The reason why I decided this novel should take place on Samsø was a combination of the fact that for several years I have wanted to take subject matter from Samsø, because I grew up here and also because certain things become more visible in small communities. It was on Samsø that I first experienced the thought that something was wrong within some of the families I visited and the first time it dawned on me how safe and privileged I was myself. Things happened that shouldn’t have happened and the adults knew about it. Unfortunately, I don’t think it is characteristic solely of Samsø but rather of all communities. That’s why it’s so scary.
You live in Berlin with your children, who have grown up in a big – admittedly green – city. How do you feel your children adapt to the rhythm of Samsø when you are on holiday staying with your mother?
My three children all love Samsø and my mother’s farm and they have all dreamed of moving there at times. There’s just something about being a child and living in the country – you wind down, pootle about with grandma in the kitchen garden, fiddle in the soil, you can keep animals – that kind of thing. They completely relax and thrive wonderfully in the simple life where everything seems to follow a pattern and with plenty of outdoor activities. But children are also very adaptable and I really sense mine are as much city children as they are country children – they quickly adapt to the rhythm of both places.
Your eldest daughter, Lola, spent the whole of last summer on Samsø, where she, among other things, worked at Samsø Madsnedkeri (a restaurant in Tranebjerg). What do you feel Samsø can offer a 19-year-old girl like her?
I’m sure it meant a great deal to her working on Samsø and I believe she will stay in touch with her friends and colleagues. Sadly it was all quite restricted by Corona. I had hoped she’d be able to enjoy the Samsø Festival, many long summer nights and parties on the beach – all the things I used to do and enjoy. But it turned out to be a rather different year.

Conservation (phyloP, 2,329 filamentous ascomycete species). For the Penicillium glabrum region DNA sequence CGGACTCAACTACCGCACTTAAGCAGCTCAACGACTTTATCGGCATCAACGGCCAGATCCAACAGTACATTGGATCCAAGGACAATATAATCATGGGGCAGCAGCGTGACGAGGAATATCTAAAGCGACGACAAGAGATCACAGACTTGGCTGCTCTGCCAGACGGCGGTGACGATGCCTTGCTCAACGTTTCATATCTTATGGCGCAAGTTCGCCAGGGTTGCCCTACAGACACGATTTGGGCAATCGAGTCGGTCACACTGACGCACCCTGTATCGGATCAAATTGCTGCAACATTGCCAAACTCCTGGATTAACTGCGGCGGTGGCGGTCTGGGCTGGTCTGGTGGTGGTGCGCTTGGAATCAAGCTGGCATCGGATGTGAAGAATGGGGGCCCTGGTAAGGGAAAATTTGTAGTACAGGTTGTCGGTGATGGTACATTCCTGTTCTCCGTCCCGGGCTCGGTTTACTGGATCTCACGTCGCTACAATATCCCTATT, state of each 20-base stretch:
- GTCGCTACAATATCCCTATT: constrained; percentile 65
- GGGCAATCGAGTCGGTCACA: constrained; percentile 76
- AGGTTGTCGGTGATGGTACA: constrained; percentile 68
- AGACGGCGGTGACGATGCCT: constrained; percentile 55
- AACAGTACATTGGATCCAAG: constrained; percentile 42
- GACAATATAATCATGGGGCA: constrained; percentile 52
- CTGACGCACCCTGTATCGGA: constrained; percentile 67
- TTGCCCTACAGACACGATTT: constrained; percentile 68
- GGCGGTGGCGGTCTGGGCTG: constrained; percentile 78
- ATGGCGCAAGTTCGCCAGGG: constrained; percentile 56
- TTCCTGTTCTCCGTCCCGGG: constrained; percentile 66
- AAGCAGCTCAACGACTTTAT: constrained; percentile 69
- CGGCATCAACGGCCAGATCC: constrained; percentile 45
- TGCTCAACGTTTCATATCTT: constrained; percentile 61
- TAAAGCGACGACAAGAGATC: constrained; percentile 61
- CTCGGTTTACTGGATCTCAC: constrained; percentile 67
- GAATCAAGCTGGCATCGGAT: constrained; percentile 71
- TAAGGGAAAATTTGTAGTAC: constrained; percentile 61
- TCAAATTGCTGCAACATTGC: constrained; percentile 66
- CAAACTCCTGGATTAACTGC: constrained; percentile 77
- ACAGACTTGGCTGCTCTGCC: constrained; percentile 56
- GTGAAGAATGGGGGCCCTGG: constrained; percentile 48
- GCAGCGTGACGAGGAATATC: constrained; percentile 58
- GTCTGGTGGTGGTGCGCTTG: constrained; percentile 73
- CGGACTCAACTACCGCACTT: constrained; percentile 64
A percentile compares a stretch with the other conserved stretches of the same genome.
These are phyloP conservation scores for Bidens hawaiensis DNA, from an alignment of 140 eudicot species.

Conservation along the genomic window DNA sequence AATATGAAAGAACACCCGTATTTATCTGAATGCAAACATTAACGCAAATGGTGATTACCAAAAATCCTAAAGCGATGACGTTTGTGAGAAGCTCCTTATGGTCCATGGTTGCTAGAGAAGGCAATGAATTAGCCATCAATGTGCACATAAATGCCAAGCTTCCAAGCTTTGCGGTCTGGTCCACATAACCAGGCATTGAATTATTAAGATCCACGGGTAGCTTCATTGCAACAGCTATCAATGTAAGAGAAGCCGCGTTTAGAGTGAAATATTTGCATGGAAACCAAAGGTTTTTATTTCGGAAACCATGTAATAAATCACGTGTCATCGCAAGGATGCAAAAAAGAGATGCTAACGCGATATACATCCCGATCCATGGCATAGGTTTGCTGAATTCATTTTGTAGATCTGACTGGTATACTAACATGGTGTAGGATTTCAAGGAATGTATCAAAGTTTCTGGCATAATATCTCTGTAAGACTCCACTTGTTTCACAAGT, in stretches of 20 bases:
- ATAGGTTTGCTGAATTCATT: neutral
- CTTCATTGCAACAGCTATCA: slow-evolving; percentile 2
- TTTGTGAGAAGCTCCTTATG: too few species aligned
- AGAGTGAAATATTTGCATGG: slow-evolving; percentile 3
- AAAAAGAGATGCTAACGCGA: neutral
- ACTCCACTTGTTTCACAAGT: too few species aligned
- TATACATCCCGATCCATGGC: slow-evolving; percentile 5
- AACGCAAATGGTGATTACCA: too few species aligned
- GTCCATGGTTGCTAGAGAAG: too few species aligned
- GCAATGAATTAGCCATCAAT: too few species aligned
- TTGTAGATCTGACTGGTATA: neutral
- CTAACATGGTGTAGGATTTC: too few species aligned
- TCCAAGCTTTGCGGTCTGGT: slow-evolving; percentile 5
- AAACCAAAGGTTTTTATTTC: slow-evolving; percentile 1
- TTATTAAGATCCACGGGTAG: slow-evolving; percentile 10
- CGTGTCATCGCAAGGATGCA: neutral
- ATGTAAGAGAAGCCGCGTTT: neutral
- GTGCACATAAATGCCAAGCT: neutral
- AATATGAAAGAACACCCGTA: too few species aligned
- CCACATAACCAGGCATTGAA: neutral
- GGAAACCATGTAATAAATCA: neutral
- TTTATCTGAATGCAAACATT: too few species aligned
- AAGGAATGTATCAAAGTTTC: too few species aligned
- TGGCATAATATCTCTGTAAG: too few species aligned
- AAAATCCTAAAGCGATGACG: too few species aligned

So I actually hope she’ll return to Samsø to work again and I know she’s talking to a couple of friends about it. I really enjoy returning to Samsø year after year myself. Meeting up with old friends at the Samsø Festival – both before I had children and as they were growing up – is really nice. I feel a huge sense of belonging and I do hope that my children experience this too, even though they have never been to school on the island or lived there permanently. The feeling of being away but also of belonging.
- Sissel-Jo was born in 1973.
- She lived on Samsø from 1984 and for some years thereafter.
- Sissel-Jo has written seven novels and received several awards for her writing, including the DR Novel Prize, the Readers’ Book Prize and the Golden Meat Axe, which was awarded for Denmark’s favourite crime novel 2000-2010.
- The breakthrough novel, “Dinosaur Feathers”, was sold in 17 countries and more than 200,000 copies were printed in Denmark alone.
- The film rights to “Dinosaur Feathers” and its sequel, “Swallow’s Graph”, have just been sold.
- Sissel-Jo’s mother, Janne Hejgaard, who is also an author, lives on Samsø.
- “White flowers” can be purchased in the Tourist Information office in Tranebjerg and in VisitSamsø’s webshop.
Last updated: 24/02/2021 15:28